11. Line 532-534: Here there seems to be some confusion between source level and pitch that to me reads as if they are the same. Source level has to do with the measured amplitude whereas pitch relates to the frequency content (or the perceived sensation of the frequencies) of a sound.

12. Line 537-539: If you mean the third octave band level of the noise centred on the peak frequencies of the whistles then I suggest that you clarify that. Otherwise the sentence may seem a little confusing.

13. Line 539-541: This sentence is also confusing. I suggest rewriting it to clarify what is meant here.

14. Line 574: What is meant by “an almost first approximation”?

15. Line 580-581: The weakest portions of an emitted signal will always be lost during transmission before it is detected by a receiver, but whether or not the transmitting animal can be recognized as a specific individual by a receiving animal will depend on how much of the information in the whistle is needed to solve this task. Maybe the weakest part of a signature whistle is not necessary to be able to do that. I suggest rewriting this sentence and including a small discussion of the difference between detection and discrimination.

16. Line 587: “dB” should be replaced with dB re. 1 µPa. Using dB without a reference is appropriate when comparing different levels, but is meaningless when used about a certain level.

17. Line 593-594: I assume that the order of 30 and 50 should be swapped in order for those numbers to correspond with the correct sea state noise levels.

18. Line 626: Again there seems to be some confusion about source level and pitch. If the frequency/pitch of a sound is increased, then the active space will decrease due to greater absorption at higher frequencies.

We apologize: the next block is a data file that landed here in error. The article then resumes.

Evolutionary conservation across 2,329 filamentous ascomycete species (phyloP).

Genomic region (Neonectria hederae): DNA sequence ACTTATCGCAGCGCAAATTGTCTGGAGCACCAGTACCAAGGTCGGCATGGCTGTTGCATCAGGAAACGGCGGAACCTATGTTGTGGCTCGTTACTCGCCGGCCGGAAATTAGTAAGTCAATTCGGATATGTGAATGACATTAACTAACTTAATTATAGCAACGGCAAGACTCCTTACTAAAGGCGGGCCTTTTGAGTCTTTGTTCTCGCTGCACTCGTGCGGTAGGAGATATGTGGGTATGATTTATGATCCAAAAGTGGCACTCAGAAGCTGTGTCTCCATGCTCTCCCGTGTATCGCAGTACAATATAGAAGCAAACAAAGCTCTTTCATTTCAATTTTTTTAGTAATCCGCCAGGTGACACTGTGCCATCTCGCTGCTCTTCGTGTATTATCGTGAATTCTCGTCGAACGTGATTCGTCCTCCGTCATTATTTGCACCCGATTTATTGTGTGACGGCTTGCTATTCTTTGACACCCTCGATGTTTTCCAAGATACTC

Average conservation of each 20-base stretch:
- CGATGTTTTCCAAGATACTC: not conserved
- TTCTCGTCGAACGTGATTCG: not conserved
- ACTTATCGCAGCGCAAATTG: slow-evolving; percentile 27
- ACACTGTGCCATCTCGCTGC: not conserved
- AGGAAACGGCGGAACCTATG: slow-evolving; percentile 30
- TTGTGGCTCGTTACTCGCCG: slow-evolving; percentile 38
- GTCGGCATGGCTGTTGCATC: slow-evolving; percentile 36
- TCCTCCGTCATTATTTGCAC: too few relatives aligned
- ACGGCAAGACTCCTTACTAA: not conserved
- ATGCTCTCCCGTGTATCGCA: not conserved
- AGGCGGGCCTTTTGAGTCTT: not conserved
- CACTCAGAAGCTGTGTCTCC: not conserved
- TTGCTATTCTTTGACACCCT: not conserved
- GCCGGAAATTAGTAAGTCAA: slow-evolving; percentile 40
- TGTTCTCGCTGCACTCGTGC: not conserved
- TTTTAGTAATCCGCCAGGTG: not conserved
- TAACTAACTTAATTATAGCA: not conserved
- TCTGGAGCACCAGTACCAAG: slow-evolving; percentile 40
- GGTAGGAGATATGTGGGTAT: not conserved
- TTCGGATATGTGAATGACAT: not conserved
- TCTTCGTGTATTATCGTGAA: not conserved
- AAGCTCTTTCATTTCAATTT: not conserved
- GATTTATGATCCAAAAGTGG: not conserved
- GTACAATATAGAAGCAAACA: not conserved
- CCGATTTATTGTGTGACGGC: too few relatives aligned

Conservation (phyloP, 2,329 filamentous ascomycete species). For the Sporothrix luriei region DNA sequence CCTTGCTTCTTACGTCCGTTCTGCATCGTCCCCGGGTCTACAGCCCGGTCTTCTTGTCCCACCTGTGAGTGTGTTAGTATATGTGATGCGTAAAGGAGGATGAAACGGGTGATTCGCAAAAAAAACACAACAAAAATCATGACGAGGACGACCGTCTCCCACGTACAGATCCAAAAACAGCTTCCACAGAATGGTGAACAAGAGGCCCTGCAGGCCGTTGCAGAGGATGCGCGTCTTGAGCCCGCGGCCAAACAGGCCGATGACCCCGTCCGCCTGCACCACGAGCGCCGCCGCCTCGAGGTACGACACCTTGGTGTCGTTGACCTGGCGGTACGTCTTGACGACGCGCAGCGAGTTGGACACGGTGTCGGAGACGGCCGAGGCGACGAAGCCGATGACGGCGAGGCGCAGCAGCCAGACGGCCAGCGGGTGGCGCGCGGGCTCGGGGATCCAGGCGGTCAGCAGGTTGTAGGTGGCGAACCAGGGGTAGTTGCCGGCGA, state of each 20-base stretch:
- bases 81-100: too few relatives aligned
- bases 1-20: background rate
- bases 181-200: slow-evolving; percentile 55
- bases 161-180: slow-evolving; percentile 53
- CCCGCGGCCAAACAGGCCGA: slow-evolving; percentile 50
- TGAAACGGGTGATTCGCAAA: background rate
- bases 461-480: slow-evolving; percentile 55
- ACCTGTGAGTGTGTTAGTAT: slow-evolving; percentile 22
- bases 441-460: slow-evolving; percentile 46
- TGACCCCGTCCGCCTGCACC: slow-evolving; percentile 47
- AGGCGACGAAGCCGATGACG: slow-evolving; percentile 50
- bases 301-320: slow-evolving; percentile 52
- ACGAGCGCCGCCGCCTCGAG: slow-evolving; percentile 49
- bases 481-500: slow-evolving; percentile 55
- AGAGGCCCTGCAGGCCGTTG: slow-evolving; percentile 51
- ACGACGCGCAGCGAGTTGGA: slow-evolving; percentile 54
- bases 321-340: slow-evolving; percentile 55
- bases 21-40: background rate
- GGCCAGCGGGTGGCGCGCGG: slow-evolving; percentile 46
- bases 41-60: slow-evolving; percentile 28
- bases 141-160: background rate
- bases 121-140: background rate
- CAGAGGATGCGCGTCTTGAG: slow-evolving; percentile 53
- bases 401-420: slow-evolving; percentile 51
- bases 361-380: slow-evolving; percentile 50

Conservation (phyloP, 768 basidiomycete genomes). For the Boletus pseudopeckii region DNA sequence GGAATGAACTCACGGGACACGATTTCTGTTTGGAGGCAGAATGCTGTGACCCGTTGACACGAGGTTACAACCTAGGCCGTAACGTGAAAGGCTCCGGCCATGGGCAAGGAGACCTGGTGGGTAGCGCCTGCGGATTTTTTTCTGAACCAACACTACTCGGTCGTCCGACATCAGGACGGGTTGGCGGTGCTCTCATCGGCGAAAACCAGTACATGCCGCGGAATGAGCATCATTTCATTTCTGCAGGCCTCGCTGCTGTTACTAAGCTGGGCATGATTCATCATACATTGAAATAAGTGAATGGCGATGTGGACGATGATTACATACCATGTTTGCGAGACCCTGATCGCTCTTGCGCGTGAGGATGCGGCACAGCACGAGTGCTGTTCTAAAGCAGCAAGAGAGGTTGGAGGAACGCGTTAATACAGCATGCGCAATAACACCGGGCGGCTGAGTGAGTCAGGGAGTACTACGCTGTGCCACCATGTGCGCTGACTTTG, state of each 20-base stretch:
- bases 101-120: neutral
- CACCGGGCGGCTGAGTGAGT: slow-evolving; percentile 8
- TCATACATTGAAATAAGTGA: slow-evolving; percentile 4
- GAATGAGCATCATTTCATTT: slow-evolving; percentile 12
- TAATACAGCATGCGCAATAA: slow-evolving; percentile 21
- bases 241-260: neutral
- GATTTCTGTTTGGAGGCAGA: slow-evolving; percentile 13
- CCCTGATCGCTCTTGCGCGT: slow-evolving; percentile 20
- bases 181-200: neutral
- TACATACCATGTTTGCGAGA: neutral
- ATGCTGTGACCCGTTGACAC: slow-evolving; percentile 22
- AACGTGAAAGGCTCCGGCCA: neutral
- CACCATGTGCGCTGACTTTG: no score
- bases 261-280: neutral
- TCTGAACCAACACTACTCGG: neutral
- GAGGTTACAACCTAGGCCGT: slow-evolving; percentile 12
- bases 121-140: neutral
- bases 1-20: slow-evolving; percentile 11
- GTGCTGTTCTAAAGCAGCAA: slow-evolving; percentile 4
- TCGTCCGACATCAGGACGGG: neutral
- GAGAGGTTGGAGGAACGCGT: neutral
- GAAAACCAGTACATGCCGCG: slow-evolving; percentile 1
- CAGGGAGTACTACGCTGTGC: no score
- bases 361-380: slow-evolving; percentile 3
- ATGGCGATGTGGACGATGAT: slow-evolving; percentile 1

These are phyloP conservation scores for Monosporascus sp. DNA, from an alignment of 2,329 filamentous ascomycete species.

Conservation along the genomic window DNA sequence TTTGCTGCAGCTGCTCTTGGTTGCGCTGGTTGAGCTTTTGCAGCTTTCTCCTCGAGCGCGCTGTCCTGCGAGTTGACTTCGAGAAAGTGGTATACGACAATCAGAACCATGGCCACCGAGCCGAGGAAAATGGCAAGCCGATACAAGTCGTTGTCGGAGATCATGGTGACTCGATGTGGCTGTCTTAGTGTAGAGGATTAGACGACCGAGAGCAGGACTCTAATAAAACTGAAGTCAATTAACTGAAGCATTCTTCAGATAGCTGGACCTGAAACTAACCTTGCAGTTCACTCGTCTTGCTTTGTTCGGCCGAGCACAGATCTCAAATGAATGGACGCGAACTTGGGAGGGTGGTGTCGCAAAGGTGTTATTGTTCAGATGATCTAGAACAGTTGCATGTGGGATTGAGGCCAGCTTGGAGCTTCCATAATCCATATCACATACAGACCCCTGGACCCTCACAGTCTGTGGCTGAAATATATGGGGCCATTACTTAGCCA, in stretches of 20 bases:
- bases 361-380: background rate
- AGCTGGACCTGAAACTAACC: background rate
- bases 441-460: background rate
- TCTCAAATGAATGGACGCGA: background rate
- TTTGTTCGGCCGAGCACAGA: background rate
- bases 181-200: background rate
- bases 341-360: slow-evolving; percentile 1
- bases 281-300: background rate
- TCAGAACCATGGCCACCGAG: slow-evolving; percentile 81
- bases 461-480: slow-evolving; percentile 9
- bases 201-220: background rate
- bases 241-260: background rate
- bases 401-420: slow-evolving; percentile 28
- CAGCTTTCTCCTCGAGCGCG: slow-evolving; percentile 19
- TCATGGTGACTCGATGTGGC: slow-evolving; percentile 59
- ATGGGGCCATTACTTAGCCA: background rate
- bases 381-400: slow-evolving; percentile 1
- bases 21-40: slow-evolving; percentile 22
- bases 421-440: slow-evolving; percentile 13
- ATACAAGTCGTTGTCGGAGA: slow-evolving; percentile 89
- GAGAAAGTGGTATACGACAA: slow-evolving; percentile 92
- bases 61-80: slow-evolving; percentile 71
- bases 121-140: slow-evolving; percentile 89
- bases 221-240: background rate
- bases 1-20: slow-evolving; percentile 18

19. Line 630-631: The paragraph following “e.g.” is confusing. Please rewrite to clarify the intended point.

20. Line 635: Could it not be imagined that the lowest source level would be recorded when the animal is facing directly away from the hydrophone. Or that dips in the frequency spectrum at certain off-axis angles < 90 degrees may result in lower recorded amplitudes than those recorded exactly at 90 degrees? Also, what is really estimated in this study is not an active space as such, but an active communication range over which an animal whistling at an unknown orientation can be detected when recorded from that specific angle. At other angles the maximum communication range might be different and hence the active communication space cannot be reliably estimated from a recording from a single location even though the transmitting directivity index is likely to be rather low.

21. Line 664-666: What is meant by an animal perceiving the vocalizations of its conspecifics as biological noise? Since information is encoded in the whistles, then these signals are clearly not just biological noise for the animals?

22. Line 915 / Table 3: Reporting source levels to fractions of a dB may be OK when reporting mean or median values, but for the ranges of individually measured values I suggest to round off the numbers both here and throughout the entire manuscript. According to Urick (1983) it is futile to report measures in fractions of a dB as no one can calibrate their equipment to that precision.

23. Line 921 / Table 4: I strongly suggest that you report what kind of source level measures you are referring to. The table legend states what windows were used for the source level calculations, but is it peak, peak-peak, RMS or energy flux density source levels that are measured in those windows? I assume it is one of the latter two? Since the window lengths used are not the same and are based on different criteria, then the RMS-measure may be somewhat problematic and the EFD measure would be preferred. If this table is a mixture of RMS and EFD values then this should be clearly indicated so that apples are not compared with pears.

24. Figure 3: First line of the figure legend. I assume the order of “receiving hydrophone” and “animal” should be swapped.

25. Figure 4: In the Y-axis label please state the reference value of the transmission loss (dB re. 1 m).

26. Figure 6 and Figure 7: According to your methods you used a sampling rate of 200 kHz, and hence the Nyquist frequency must be 100 kHz and not 200.

27. Figure 7B: At approximately 11 kHz there seems to be a constant tone which I suspect is system noise. Did you correct your recordings for this tone when calculating RMS/EFD levels?